Career of the Dutch Protected Cruiser Gelderland

The varied career of the Dutch Protected Cruiser Gelderland My wife’s grandmother, a splendid lady who died at almost 100 in the 1980s, gave me a very graphic eye-witness account of actually seeing the ex-president of the Transvaal, Paul Kruger. He was then being applauded by a crowd while taking a carriage ride in Amsterdam [...]

Career of the Dutch Protected Cruiser Gelderland2020-05-29T19:40:47+00:00

Captain Death of the Privateer Terrible, 1756

Captain Death of the Privateer Terrible, 1756 For the commander of a privateer to be named “Captain Death” seems over-theatrical, especially as his ship was called the Terrible (one imagines him an adversary of Johnny Depp’s Captain Jack Sparrow). There was however such a real-life character, even if this name was probably originally De’Ath, [...]

Captain Death of the Privateer Terrible, 17562020-05-22T19:10:15+00:00

Plattsburg mutiny, 1816 – Part 2

The bloody Plattsburg mutiny, 1816 – Part 2 Part 1 of this article (Click here to read if you missed it) left the trading schooner and her valuable cargo of  coffee and currency in the hands of her mutinous crew, close to the Azores. The only officer who had been spared was Onion, the second [...]

Plattsburg mutiny, 1816 – Part 22020-05-15T19:17:27+00:00

Plattsburg mutiny, 1816 – Part 1

The bloody Plattsburg mutiny, 1816 - Part 1 Radio has been an integral feature of maritime operations, whether military or civil, for well over a century and it is difficult to imagine just how isolated all ships were prior to that once they were out sight of land. Large numbers of vessels disappeared annually, [...]

Plattsburg mutiny, 1816 – Part 12020-05-12T19:33:58+00:00

1759 – “The Wonderful Year”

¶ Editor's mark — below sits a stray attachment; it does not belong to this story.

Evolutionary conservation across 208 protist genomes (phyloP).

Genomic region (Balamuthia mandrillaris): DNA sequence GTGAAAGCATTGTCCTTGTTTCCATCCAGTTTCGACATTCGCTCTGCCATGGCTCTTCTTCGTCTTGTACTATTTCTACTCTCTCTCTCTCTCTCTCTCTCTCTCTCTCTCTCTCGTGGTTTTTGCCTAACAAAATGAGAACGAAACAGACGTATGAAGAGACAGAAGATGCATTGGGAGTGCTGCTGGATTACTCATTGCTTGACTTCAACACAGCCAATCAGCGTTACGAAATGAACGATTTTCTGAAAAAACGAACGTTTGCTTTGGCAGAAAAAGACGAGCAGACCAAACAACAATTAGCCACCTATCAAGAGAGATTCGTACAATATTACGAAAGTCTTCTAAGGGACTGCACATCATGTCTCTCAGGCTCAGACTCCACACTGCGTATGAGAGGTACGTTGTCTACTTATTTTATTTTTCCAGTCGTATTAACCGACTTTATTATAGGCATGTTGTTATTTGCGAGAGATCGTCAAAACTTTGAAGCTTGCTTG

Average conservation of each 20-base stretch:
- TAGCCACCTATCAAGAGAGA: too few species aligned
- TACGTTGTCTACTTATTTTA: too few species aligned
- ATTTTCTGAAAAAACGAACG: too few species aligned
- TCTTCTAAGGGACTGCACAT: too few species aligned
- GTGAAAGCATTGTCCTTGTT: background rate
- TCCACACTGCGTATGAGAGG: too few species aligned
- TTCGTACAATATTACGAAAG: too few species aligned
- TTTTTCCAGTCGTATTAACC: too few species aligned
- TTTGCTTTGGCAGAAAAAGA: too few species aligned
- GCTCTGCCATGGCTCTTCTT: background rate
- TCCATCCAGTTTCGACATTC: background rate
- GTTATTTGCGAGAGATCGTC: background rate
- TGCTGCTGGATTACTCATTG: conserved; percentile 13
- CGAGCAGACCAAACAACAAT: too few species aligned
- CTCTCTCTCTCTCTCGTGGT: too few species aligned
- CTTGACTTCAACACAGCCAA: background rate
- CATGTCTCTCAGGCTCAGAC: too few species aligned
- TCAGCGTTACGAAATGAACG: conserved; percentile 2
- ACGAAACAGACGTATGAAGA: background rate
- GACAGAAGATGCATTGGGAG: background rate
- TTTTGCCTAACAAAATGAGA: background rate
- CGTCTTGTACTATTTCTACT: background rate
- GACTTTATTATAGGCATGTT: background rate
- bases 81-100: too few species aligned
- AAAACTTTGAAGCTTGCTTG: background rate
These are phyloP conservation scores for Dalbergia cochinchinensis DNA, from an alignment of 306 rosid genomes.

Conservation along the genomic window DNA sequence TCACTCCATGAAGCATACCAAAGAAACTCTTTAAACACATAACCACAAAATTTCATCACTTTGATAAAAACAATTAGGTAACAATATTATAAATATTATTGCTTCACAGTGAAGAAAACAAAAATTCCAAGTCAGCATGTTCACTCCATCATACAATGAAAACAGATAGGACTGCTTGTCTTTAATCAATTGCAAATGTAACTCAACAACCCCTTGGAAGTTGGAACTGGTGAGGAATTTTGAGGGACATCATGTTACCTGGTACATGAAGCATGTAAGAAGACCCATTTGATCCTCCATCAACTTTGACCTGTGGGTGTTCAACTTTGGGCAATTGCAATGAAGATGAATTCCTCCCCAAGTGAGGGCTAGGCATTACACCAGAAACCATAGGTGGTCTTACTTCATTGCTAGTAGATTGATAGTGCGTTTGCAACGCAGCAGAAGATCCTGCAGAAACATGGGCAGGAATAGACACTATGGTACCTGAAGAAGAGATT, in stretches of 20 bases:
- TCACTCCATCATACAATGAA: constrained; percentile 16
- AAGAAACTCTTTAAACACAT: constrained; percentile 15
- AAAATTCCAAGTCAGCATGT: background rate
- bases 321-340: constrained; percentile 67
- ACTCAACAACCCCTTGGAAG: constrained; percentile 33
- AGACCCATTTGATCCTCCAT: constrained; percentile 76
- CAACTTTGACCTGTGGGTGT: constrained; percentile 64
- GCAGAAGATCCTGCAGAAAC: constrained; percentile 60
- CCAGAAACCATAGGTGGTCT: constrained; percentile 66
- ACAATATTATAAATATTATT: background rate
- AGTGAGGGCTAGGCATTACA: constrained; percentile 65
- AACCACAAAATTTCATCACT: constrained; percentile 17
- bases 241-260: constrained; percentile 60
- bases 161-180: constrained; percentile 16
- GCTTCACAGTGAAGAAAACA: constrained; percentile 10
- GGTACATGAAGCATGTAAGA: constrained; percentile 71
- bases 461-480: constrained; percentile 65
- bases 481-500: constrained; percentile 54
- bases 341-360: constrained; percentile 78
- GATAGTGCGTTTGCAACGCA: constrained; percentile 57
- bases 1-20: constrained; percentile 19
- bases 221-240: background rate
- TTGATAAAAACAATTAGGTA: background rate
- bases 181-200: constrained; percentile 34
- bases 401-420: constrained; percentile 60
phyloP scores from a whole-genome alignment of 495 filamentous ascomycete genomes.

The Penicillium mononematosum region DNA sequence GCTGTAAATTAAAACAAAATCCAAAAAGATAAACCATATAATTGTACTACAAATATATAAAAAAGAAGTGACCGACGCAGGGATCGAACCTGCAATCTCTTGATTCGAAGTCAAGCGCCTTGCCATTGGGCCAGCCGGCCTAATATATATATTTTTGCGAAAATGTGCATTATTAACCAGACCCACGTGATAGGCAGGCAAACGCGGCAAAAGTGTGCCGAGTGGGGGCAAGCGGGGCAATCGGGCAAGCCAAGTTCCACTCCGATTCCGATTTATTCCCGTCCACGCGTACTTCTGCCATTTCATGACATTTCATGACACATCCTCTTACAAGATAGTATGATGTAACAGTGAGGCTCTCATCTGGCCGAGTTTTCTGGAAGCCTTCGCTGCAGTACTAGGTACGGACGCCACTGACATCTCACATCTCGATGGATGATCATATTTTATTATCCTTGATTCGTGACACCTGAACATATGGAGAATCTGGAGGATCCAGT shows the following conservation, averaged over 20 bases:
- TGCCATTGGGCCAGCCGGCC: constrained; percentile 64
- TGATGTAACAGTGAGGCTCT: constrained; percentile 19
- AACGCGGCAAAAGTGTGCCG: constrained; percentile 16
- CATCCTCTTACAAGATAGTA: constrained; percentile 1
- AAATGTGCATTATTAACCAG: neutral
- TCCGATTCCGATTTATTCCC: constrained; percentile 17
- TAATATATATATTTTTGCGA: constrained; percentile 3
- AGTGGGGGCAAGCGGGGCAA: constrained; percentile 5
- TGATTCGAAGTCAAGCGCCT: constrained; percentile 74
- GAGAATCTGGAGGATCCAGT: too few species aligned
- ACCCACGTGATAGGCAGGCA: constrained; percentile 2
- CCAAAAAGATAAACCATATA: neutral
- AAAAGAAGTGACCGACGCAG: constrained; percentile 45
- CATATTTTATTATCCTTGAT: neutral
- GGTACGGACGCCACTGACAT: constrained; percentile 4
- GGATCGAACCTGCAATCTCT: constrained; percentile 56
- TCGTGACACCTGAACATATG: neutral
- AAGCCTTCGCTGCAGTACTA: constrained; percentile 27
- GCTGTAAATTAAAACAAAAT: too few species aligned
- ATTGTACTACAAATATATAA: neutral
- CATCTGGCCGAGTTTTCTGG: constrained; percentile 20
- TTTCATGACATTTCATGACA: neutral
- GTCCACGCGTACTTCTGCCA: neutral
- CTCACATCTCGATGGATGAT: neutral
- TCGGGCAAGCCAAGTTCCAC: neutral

1759 – “The Wonderful Year” When I was twelve I found in our local library a leather-bound “Children’s History of the World” in two volumes, each about two and a half inches thick. They dated from the 1890s (the summit of human progress might have been assumed to be Queen Victoria’s Golden Jubilee in [...]

1759 – “The Wonderful Year”2020-05-08T17:59:44+00:00

Training Tragedies: HMS Eurydice and HMS Atalanta

Training Tragedies: the losses of HMS Eurydice and HMS Atalanta At first glance the picture of a frigate such as HMS Eurydice, as above, immediately evokes visions of single-ship actions of the Napoleonic period. It is therefore all the more surprising that this ship was still in service in 1878 and that her destruction was witnessed by the [...]

Training Tragedies: HMS Eurydice and HMS Atalanta2020-05-01T19:30:13+00:00

Earning Napoleon’s admiration: HMS Grappler 1803

Earning Napoleon’s admiration: HMS Grappler 1803 A minor action off the French coast in 1803 which involved the Royal Navy brig, HMS Grappler, was to arouse the admiration of Napoleon himself. The story is a remarkable one. A brig-of-war - in tis case French. HMS Grappler would however have looked very similar. These were [...]

Earning Napoleon’s admiration: HMS Grappler 18032020-04-28T18:18:27+00:00

Dynamite Guns – Brilliant Idea but Technical Dead-Ends

Dynamite Guns: Brilliant Technical Dead-Ends! A major role is played in the Dawlish Chronicles novel Britannia’s Shark, set in 1881, by an experimental “pneumatic projector” – essentially a gun from which the projectile is launched by compressed air. Such weapons were considered very promising in the 1880s and 1890s and indeed the inventor John Phillip [...]

Dynamite Guns – Brilliant Idea but Technical Dead-Ends2020-04-21T18:46:17+00:00

Iéna and Liberté Disasters, 1907 and 1911

The Iéna and Liberté Disasters, 1907 and 1911 In the late nineteenth and early twentieth centuries all major navies, other than the German, lost large ships through magazine explosions of unstable ammunition. The first of such tragedies was in the US Navy, when the battleship USS Maine blew up in the harbour of Havana, Cuba, in [...]

Iéna and Liberté Disasters, 1907 and 19112020-04-14T19:12:58+00:00